The tragic news of a new bride lying paralysed in a Greek hospital after falling from her hotel balcony has tugged firmly at the UK’s heartstrings. Donations have come from far and wide to help repatriate Carrie Dudbridge (nee Freeland) by air ambulance at an estimated cost of £16,000. Independent travel insurance specialist, insurewithease.com, believes this serves as a sobering warning to other holidaymakers about the limitations of the EHIC.
The newlyweds, like many Brits heading abroad, wrongly believed their European Health Insurance Card (EHIC) was enough to cover them for anything going wrong on their trip. As the Foreign and Commonwealth office states on its website, the EHIC should be used with, not instead of, full travel insurance.
Sarah Findlay at insurewithease.com says, “The EHIC allows access to medical treatment at the same cost as a resident in the country. This does not mean it will be free as not everywhere has a national health service like ours in the UK. Many countries will even charge if you need an ambulance. And repatriation to the UK is one thing the EHIC will never cover. As demonstrated in this case, repatriation is generally pretty expensive. In the case of the Dudbridge’s, generous donations from the public helped them to get home, but not everyone might be as lucky. This is certainly where travel insurance can really make life easier. Not only will the cost of any medical treatment be covered, but all repatriation arrangements too where necessary, giving holidaymakers peace of mind that help is at hand every step of the way.”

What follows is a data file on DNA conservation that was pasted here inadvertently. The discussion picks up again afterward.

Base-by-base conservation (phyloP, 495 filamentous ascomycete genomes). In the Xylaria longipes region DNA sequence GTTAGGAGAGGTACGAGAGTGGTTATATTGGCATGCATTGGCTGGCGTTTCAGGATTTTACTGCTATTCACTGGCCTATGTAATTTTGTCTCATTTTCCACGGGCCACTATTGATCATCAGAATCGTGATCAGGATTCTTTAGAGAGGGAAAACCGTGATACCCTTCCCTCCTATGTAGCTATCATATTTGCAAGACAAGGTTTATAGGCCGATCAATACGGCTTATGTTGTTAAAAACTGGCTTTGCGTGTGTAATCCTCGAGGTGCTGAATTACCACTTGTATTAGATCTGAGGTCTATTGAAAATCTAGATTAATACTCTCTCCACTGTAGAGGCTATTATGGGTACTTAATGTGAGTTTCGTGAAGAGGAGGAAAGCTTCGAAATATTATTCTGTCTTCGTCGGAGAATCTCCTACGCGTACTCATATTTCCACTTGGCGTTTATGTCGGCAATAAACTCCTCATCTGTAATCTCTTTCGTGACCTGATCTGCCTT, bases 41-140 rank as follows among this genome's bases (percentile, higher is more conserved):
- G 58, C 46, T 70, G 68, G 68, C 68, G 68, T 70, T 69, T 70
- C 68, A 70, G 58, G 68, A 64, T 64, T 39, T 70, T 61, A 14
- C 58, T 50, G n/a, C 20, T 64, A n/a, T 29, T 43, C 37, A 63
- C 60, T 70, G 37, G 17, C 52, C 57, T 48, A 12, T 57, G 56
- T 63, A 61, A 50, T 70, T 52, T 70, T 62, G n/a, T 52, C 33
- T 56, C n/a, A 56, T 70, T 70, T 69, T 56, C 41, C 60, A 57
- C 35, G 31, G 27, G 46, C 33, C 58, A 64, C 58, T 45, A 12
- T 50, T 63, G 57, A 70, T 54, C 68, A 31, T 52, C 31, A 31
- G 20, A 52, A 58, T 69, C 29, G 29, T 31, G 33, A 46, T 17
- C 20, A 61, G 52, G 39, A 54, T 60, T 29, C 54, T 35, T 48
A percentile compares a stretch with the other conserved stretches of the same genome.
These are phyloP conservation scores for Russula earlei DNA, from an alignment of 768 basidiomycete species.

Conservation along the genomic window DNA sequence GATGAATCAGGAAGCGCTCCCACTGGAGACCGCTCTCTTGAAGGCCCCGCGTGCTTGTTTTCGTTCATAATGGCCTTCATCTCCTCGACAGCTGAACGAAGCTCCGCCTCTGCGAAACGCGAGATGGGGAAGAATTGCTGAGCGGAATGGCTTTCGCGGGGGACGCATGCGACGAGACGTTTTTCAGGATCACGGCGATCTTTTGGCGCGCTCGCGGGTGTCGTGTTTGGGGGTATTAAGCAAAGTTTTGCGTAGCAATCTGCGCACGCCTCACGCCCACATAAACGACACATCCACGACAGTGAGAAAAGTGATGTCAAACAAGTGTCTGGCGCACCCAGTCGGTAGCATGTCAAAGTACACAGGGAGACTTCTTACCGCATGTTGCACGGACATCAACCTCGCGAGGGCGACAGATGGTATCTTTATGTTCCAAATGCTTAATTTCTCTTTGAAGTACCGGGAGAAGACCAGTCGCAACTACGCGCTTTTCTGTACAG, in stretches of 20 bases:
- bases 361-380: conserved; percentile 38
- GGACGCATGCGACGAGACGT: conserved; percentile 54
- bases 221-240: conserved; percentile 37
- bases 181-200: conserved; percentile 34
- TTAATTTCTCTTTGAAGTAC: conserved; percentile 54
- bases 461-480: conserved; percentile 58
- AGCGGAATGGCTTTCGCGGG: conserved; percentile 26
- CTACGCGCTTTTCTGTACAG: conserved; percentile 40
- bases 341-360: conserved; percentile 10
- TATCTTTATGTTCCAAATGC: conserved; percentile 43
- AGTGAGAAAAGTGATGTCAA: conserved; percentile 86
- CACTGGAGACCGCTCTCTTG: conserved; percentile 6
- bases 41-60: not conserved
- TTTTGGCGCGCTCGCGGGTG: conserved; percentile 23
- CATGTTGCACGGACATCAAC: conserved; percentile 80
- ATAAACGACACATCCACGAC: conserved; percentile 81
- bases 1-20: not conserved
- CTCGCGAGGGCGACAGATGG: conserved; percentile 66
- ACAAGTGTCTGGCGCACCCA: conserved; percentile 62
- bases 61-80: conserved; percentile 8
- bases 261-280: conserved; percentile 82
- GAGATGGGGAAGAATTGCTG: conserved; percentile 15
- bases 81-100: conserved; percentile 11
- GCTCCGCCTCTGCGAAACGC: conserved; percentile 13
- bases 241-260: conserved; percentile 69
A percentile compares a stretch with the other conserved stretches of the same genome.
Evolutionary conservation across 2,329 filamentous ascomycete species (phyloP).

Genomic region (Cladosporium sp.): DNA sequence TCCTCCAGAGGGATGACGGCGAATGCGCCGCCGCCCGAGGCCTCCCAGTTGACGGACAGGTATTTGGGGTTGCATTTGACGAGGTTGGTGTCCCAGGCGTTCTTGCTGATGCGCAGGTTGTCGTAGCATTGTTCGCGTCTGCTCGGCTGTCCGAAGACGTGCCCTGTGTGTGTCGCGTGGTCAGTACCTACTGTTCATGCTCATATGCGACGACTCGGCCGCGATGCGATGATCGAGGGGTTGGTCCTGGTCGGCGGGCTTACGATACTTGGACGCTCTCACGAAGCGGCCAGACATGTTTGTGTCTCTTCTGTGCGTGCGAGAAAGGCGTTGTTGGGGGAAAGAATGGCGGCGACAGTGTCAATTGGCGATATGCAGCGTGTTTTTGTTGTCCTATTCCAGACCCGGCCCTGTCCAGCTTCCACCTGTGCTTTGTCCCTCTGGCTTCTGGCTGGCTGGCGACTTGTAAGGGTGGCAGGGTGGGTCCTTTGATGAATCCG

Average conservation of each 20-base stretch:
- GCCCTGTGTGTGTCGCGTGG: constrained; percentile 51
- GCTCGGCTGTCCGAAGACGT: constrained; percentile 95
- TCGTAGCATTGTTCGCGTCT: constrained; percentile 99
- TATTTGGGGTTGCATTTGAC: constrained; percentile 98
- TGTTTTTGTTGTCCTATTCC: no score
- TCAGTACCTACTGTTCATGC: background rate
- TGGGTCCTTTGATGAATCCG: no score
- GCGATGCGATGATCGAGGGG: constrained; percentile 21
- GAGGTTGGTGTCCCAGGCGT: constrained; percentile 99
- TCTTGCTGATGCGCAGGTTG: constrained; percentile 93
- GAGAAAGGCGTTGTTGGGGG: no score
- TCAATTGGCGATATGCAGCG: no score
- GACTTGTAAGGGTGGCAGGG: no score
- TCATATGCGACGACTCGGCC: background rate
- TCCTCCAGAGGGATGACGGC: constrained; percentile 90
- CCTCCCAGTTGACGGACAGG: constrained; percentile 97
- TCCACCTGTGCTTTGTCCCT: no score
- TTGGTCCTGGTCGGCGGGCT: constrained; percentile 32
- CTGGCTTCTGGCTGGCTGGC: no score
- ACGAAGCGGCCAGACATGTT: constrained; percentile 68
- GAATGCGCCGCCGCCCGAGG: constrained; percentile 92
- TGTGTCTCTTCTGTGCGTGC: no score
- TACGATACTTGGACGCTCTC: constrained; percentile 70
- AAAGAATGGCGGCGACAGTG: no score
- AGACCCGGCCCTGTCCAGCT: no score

Carrie-Anne Dudbridge fell up to 30ft from her room balcony in Corfu. She lost her footing and plunged from the first floor of the hotel after a romantic meal with new husband Michael. The 27-year-old did not have travel insurance and her European Health Insurance Card (EHIC) would not cover the cost of an air ambulance repatriation. She is now in hospital back in the UK.
Travel insurance: News update: 25 August 2010